Grayscale wins landmark case against SEC, paving the way for Bitcoin ETFs
Welcome to the latest edition of the FT Cryptofinance newsletter. This week, we take a look at Grayscale’s victory in the US courts.
In previous editions of this newsletter, we have reported on the actions of regulators in all areas of the crypto industry, from the largest crypto exchange to obscure lines of code. But this week, the tables have turned.
Asset management company Grayscale, which holds around $17 billion worth of bitcoins, won a landmark case against the Securities and Exchange Commission (SEC) when a court in Washington DC ruled that the regulator had wrongly rejected the company’s application to convert its flagship product into a Bitcoin-based exchange-traded fund (ETF).
A spot Bitcoin ETF has become something of a holy grail for the cryptocurrency – a way to trade Bitcoin that is cheap, secure, and wrapped in a well-understood regulatory framework. To say that the crypto market was excited would be an understatement.
“A SEC-regulated Bitcoin ETF would enable the next generation of crypto adoption and allow trillions of institutional capital to move off the sidelines,” said Diogo Mónica, co-founder and president of Anchorage Capital.
Bitcoin rose by around 7% following the ruling. I would say that such excitement surrounding the prospect of a traded spot Bitcoin fund occurring at some point in the future reflects the failure of the global financial revolution promised by Bitcoin’s founder 14 years ago. Nevertheless, the victory is a rare oasis of optimism for a space that is so often plagued by scandals. Potentially great for the industry, but at what cost for Grayscale?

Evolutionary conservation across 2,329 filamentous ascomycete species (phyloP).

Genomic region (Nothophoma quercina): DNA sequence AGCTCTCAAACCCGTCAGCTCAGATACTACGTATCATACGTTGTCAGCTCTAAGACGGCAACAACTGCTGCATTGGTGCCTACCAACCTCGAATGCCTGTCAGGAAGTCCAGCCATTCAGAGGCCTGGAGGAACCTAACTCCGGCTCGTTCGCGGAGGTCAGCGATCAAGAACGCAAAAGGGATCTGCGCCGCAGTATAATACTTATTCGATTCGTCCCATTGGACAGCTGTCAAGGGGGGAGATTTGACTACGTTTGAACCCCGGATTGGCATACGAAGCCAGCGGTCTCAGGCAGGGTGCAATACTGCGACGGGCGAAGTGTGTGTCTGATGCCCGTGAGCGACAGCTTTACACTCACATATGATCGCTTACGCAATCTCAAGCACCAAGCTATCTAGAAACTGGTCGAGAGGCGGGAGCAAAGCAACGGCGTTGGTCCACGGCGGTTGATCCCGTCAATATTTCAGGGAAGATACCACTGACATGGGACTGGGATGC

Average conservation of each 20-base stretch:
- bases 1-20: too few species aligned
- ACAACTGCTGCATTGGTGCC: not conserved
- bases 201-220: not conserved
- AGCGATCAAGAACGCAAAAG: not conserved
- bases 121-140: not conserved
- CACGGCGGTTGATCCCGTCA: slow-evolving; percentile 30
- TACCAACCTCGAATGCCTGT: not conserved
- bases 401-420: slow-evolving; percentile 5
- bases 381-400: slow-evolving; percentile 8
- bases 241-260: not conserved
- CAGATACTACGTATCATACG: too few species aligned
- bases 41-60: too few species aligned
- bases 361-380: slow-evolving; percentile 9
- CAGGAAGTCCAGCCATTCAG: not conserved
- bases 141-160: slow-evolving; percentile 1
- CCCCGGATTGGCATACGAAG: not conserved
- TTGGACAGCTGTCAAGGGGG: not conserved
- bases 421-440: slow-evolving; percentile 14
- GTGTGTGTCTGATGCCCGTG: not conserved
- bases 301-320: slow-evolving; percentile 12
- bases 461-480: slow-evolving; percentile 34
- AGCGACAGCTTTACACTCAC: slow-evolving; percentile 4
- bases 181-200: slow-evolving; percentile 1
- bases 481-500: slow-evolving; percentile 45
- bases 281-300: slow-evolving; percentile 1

Even before the tenacious Gary Gensler became chairman of the SEC, the agency had a continuous list of applications for the introduction of a Bitcoin spot ETF. Some had specific reasons, but the SEC has long argued that the underlying asset – Bitcoin – is traded on largely unregulated exchanges, which could be vulnerable to market manipulation. Grayscale won because it focused on the SEC’s vulnerability – that the regulatory agency had given the green light to Bitcoin ETFs that track futures on the token traded on the CME. Futures and the underlying assets are closely linked. While the CME can confirm the regularity of its own market and the way prices are formed and fed into it, the underlying market can still be manipulated. Market makers, which arbitrate prices, simply help to close the gap.
Judge Neomi Rao agreed that this stance was strange and described the SEC’s rejection of Grayscale’s application as “arbitrary and capricious”. The ruling did not allow for a spot Bitcoin ETF and only called on the SEC to reconsider the reasons for its rejection.
However, while Grayscale fights against the SEC in court, others have knocked on the agency’s door this summer with their own Bitcoin ETF applications. These include BlackRock – the world’s largest asset manager – and other well-known names such as WisdomTree and Fidelity.
If the ruling finally opens the door to the recognition of Bitcoin ETFs, Grayscale is likely to compete against a variety of well-known ETF names in the battle for clients. None of them will be associated with the crypto crash of 2022.
“Retail investors and institutions may be equally tied to larger names. If that’s the case, Grayscale has made the legal investment to win this case, but after they’ve kicked in the door, their competitors could just walk through it, trampling on Grayscale’s back,” said Peter Fox, partner at Scoolidge, Peters, Russotti & Fox, in a phone call.
Perhaps more importantly, these competitors are all accustomed to serious price competition. Grayscale charges a management fee of 2% on the bitcoins it holds – currently valued at around $17 billion. BlackRock, Invesco, etc. are used to charging fractions of this total amount.